Posts in the hobbies category

Trailblazer Shirt - Who should we give one to

We've chosen everyone for the trailblazer and sticker promotion. Click here to learn more.
Posted by ES Team on 30 January, 2015 hobbies | 0 comments | Read more →

Same girl - different make up

Which girl do you prefer? Camo or makeup?
Posted by ES Team on 29 January, 2015 hobbies, humor, hunting | 0 comments | Read more →

Dale Earnhardt explains Gordon to Danica Patrick

Dale Earnhardt explains why Jeff Gordon is really mad...
Posted by ES Team on 25 January, 2015 hobbies, humor | 0 comments | Read more →

Pinterest Fun

These are some of the best things we've seen on pinterest. Even if you're not on it, check them out.
Posted by ES Team on 24 January, 2015 camping, fishing, get outdoors, hobbies, humor, hunting, self defense | 0 comments | Read more →

7 Types of Campers (infographic)

Great infographic of the 7 types of campers.
Posted by ES Team on 23 January, 2015 camping, hobbies, humor | 0 comments | Read more →

Hike the Appalacian Trail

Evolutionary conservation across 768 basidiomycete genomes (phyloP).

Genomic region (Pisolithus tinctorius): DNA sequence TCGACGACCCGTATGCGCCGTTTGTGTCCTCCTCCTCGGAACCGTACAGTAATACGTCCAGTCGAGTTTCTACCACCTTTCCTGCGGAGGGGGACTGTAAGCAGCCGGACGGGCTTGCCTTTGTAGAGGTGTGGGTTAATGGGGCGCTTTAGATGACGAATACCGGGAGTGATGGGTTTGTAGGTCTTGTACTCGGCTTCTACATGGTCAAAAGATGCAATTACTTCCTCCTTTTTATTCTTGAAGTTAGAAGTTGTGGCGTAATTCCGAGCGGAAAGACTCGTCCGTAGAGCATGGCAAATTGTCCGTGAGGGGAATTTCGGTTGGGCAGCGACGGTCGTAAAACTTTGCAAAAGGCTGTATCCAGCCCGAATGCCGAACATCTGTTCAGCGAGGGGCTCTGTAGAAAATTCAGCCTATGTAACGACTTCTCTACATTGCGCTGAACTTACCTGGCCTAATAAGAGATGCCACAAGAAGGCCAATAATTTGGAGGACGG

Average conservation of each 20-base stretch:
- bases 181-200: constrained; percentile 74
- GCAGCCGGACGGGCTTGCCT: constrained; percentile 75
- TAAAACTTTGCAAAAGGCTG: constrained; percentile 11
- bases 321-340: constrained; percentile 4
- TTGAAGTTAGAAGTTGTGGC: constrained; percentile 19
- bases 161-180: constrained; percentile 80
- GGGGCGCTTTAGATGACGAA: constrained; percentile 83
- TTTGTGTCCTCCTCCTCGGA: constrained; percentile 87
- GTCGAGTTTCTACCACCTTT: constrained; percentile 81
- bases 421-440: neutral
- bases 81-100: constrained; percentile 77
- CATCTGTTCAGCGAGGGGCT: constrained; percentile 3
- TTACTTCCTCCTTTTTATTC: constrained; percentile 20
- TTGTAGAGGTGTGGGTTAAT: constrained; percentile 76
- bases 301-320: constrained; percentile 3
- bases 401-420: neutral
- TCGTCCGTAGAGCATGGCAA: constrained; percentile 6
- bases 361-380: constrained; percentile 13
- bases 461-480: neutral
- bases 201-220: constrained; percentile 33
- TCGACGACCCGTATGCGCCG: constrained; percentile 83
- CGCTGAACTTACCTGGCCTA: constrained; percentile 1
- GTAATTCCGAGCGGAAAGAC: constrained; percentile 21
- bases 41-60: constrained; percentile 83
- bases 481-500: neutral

Your guide to Hike the Appalacian Trail

35 Reasons to Hike the Appalachian Trail

Now that you've reviewed the top thirty five reasons to hike you need to check out the Extremely Sharp Camping section  to get your gear! 

A wonderful infographic about 35 reasons to hike the appelation trail by the geniouses at 97thfloor.

Discover why so many hikers visit the Appalacian Trail every year and secrets along the trail. It takes 5 months to complete and only 13% who attempt it finish. It spans from the state of Maine to Georgia. The trail is marked by about 160,000 white trail markers. 

Posted by ES Team on 21 January, 2015 get outdoors, hobbies, how-to | 0 comments | Read more →

College Football Fact Sheet

College Football Fact Sheet 
College football season is here. If you're in the south, you can't escape it. Before you head out to the game, be sure to grab some pepper spray or mace for you and for your date.
GA Tech Jackets, Wisconsin badgers, Miami, Cheerleading, University of Kentucky, male cheerleaders, bizare mascots, rutgers, NCAA.